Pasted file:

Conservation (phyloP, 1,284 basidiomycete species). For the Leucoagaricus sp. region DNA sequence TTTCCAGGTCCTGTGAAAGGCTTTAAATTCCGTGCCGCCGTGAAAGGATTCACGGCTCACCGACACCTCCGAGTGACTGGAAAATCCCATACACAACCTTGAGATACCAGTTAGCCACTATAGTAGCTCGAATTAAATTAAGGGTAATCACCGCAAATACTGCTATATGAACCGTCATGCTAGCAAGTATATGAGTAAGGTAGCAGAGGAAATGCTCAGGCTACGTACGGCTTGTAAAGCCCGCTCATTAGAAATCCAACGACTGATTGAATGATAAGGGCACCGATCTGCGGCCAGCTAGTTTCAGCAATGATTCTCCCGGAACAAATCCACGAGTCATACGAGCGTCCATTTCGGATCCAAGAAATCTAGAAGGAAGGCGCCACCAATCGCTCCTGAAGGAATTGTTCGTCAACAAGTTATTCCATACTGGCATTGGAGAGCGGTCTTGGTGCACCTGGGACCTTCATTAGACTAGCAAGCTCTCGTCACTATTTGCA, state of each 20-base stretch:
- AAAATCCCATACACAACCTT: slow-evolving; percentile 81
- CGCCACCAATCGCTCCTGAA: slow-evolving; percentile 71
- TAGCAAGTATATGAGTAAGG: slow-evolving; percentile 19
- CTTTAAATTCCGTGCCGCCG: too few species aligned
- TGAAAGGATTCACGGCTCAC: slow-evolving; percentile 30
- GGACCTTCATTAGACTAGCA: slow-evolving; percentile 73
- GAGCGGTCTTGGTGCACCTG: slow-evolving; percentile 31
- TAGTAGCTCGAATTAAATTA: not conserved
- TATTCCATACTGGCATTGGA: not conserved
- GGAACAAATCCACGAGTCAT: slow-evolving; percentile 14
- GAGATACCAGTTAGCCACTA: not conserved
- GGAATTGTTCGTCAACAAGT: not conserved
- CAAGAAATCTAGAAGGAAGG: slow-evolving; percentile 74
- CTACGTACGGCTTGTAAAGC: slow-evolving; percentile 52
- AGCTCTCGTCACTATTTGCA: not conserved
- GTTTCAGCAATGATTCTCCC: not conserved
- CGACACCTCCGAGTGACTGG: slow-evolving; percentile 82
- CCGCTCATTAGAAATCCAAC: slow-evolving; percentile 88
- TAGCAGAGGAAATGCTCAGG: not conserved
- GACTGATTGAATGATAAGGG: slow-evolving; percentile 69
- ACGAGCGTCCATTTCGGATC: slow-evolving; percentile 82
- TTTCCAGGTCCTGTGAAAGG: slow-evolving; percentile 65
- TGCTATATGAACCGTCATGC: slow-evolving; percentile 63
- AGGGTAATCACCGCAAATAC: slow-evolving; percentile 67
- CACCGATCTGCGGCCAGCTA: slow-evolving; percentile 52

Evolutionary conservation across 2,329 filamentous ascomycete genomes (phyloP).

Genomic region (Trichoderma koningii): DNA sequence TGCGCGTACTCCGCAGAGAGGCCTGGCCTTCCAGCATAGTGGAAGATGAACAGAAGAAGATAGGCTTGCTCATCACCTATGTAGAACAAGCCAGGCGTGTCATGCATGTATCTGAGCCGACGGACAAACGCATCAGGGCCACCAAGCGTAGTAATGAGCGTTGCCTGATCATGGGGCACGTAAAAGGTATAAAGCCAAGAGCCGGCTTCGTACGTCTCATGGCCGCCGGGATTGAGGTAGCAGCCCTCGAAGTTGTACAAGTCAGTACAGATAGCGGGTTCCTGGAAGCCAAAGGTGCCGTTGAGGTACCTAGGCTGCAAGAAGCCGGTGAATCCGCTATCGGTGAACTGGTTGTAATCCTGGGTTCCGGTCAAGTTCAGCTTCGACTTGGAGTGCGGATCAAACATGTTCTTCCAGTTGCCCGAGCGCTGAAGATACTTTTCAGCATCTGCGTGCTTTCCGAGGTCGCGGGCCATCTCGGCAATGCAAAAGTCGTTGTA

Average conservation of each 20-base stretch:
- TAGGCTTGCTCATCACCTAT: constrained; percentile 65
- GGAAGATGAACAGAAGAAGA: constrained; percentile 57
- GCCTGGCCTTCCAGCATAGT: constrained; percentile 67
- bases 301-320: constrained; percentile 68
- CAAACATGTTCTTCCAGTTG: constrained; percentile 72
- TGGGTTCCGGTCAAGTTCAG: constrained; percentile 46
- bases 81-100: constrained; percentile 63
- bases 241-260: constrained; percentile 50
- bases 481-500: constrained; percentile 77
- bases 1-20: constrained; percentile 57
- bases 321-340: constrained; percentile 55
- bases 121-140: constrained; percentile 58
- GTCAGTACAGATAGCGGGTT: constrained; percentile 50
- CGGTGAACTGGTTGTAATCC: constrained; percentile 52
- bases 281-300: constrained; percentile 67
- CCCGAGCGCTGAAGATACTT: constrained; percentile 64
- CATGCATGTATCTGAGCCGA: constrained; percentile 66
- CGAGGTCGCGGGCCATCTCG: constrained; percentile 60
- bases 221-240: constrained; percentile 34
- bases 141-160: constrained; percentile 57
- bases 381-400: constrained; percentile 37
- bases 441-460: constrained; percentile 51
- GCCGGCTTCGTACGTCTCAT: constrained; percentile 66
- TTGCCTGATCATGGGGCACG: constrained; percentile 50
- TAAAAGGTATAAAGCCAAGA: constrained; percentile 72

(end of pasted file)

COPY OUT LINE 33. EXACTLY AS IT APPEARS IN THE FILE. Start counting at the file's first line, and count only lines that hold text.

- bases 301-320: constrained; percentile 68